Photography by Jamie Orr
The Golf Harlequin edition, sold in 1996 and limited to approximately 264 vehicles, remains one of Volkswagen's strangest and rarest cars offered. When one appeared in a junkyard in San Francisco, California, the internet rushed to save it. Whilst it slowly got picked apart until only a sad carcass remained, Pennsylvania-based Jamie Orr continued to negotiate for its release, and after eight weeks of trying, was finally able to fly to its rescue.
Armed with two suitcases loaded with spare parts, such as a new oil pan, catalytic converter, down-pipe, and as many tools as would fit within the weight allowance, he flew 3,000 miles to attempt to not only fix, but to also attempt to drive the car back home. All within a time limit of five days.
At the junkyard on a windy Sunday in June, he was joined by a dozen local VW enthusiasts, and this impromptu group toiled for eight hours to revive the MK3 Golf. Replacing the punctured fuel tank, fluids, interior, rear hatch, and more. With minutes left until the yard closed, the revived Harlequin was fired up, and was able to be driven out of the scrap yard, albeit with no exhaust system and a lot still to do.
The next morning the replacement catalytic converter, along with O2 sensors, and new exhaust pipes were installed, and the car was ready for some sightseeing. Historic sites visited included the Golden Gate Bridge, Pacific Coastal Highway, and the national treasure that is the house from Full House. Jamie was at this point joined by Chas L., from New Jersey, who would be assisting with what would come next.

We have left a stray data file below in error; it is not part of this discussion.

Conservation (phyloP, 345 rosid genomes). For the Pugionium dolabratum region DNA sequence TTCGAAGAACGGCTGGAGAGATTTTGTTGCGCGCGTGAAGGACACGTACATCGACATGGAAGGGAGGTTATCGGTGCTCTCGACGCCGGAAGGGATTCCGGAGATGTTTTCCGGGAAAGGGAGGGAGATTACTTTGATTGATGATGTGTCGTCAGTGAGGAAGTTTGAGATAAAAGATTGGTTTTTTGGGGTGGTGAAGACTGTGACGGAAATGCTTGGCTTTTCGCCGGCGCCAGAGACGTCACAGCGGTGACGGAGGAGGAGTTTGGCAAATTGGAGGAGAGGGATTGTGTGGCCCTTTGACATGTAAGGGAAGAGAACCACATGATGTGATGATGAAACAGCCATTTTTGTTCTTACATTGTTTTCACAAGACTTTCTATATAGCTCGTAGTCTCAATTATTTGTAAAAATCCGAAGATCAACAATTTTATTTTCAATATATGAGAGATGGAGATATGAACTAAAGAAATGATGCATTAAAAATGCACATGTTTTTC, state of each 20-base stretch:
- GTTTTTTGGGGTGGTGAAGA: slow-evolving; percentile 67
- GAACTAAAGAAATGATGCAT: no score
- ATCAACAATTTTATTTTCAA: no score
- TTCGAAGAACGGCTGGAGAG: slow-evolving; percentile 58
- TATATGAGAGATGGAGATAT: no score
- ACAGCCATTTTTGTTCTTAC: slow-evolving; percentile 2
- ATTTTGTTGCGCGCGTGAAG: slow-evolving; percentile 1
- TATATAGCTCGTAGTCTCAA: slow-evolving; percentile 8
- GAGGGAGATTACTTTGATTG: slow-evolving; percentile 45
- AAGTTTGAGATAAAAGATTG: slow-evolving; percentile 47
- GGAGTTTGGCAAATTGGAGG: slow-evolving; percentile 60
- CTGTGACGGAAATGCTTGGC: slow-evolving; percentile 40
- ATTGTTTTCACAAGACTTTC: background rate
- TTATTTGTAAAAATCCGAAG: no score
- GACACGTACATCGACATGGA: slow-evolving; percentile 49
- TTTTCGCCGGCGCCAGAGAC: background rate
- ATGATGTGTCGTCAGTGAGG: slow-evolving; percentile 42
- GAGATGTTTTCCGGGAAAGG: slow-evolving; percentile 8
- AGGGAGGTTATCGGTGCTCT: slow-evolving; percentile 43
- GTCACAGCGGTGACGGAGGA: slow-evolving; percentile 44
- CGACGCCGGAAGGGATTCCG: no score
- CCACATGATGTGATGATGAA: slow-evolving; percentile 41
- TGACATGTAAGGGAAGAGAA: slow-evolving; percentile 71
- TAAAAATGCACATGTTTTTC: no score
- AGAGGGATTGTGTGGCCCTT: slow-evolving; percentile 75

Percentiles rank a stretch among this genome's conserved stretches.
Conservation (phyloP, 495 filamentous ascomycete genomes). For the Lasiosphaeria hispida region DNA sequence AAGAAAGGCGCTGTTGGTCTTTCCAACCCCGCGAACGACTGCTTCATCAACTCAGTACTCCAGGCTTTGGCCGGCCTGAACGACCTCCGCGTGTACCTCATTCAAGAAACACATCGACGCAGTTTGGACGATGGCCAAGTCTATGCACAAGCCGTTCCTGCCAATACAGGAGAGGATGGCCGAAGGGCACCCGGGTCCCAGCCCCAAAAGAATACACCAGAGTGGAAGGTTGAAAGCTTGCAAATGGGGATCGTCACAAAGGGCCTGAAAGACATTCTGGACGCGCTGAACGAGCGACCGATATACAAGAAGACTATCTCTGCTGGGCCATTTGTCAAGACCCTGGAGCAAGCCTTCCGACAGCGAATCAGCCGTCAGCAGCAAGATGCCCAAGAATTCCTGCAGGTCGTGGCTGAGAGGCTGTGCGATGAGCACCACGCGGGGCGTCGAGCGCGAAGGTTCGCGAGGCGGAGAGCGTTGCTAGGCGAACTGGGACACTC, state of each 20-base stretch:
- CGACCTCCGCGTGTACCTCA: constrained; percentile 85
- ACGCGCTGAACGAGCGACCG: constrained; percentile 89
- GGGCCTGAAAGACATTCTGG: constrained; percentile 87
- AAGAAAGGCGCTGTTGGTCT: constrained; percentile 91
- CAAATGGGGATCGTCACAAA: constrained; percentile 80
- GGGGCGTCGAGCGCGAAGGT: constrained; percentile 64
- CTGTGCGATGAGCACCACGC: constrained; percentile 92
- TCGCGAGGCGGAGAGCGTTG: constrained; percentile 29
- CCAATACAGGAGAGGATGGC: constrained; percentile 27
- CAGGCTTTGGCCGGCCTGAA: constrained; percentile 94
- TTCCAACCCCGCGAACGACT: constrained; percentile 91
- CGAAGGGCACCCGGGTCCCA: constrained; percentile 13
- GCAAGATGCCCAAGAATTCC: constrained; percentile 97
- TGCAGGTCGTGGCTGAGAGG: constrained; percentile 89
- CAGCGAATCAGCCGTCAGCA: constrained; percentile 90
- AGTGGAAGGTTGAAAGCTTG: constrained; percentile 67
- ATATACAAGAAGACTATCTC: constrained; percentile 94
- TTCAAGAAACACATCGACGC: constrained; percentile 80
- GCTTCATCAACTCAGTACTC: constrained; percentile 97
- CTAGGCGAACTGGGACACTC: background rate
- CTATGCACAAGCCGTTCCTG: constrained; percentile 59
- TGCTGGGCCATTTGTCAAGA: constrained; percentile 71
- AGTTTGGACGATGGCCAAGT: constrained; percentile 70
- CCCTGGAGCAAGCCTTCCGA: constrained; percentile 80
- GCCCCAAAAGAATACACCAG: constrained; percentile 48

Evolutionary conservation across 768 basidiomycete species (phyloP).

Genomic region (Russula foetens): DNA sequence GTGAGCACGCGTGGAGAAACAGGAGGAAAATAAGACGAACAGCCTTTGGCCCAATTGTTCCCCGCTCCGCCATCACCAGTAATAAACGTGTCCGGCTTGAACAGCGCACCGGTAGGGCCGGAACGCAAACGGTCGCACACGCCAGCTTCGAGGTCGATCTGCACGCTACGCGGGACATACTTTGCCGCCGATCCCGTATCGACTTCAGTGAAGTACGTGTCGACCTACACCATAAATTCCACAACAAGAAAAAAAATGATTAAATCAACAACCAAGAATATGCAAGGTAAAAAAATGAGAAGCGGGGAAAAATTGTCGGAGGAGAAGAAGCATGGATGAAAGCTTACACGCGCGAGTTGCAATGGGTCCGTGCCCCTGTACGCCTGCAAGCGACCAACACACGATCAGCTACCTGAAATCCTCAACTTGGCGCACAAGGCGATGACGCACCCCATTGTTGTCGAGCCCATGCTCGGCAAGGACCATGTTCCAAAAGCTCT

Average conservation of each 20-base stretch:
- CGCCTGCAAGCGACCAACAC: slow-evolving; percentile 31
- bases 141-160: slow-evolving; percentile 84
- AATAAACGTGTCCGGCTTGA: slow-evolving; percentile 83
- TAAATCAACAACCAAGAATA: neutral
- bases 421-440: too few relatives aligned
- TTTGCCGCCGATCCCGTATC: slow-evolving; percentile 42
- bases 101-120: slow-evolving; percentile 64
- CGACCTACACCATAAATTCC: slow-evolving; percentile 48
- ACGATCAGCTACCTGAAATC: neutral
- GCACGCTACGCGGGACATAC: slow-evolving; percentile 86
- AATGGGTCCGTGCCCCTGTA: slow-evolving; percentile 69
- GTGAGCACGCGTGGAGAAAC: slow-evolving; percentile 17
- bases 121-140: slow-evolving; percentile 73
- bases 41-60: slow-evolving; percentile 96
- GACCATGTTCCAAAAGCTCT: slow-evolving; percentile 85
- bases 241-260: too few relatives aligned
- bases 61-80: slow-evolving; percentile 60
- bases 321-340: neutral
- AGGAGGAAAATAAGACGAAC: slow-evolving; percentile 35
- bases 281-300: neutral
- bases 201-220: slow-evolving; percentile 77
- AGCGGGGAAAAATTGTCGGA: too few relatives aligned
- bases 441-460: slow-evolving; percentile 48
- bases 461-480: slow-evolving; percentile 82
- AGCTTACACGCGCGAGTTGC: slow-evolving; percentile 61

Leaving the Bay Area on Monday afternoon, the pair drove to the Sacramento area, where a last minute get together with local VW owners was held in a Walmart parking lot. From there it was a non-stop overnight drive to the Bonneville Salt Flats, and then onto Utah, where the pair turned to head north. One person would sleep while the other drove, with no hotels used during the drive. A quick stop in Yellowstone National Park turned into a mini-adventure, as the car developed a small misfire after visiting the Old Faithful Geyser. Thankfully, a stop for dinner with local friends in Minnesota got the car running in top shape again.
With regular updates broadcast via Jamie's Instagram account, people from around the world had some desk job escapism, and offered support and assistance. Stories were published in Australia, the Czech Republic, Brazil, and the USA, including articles by Top Gear and Jalopnik.
From Minneapolis, only around 2,000 miles of driving remained, with Minnesota, Wisconsin, Illinois, and the long eastern states being ticked off the list one by one. In the end, Jamie made it back to the Orchid Euro shop several hours under his five day target, with the Harlequin driving smoothly for the non-stop final 36 hours. Now home in Pottstown, Pennsylvania, the future of the car is safe, although the decision about how far a restoration will go is still be decided.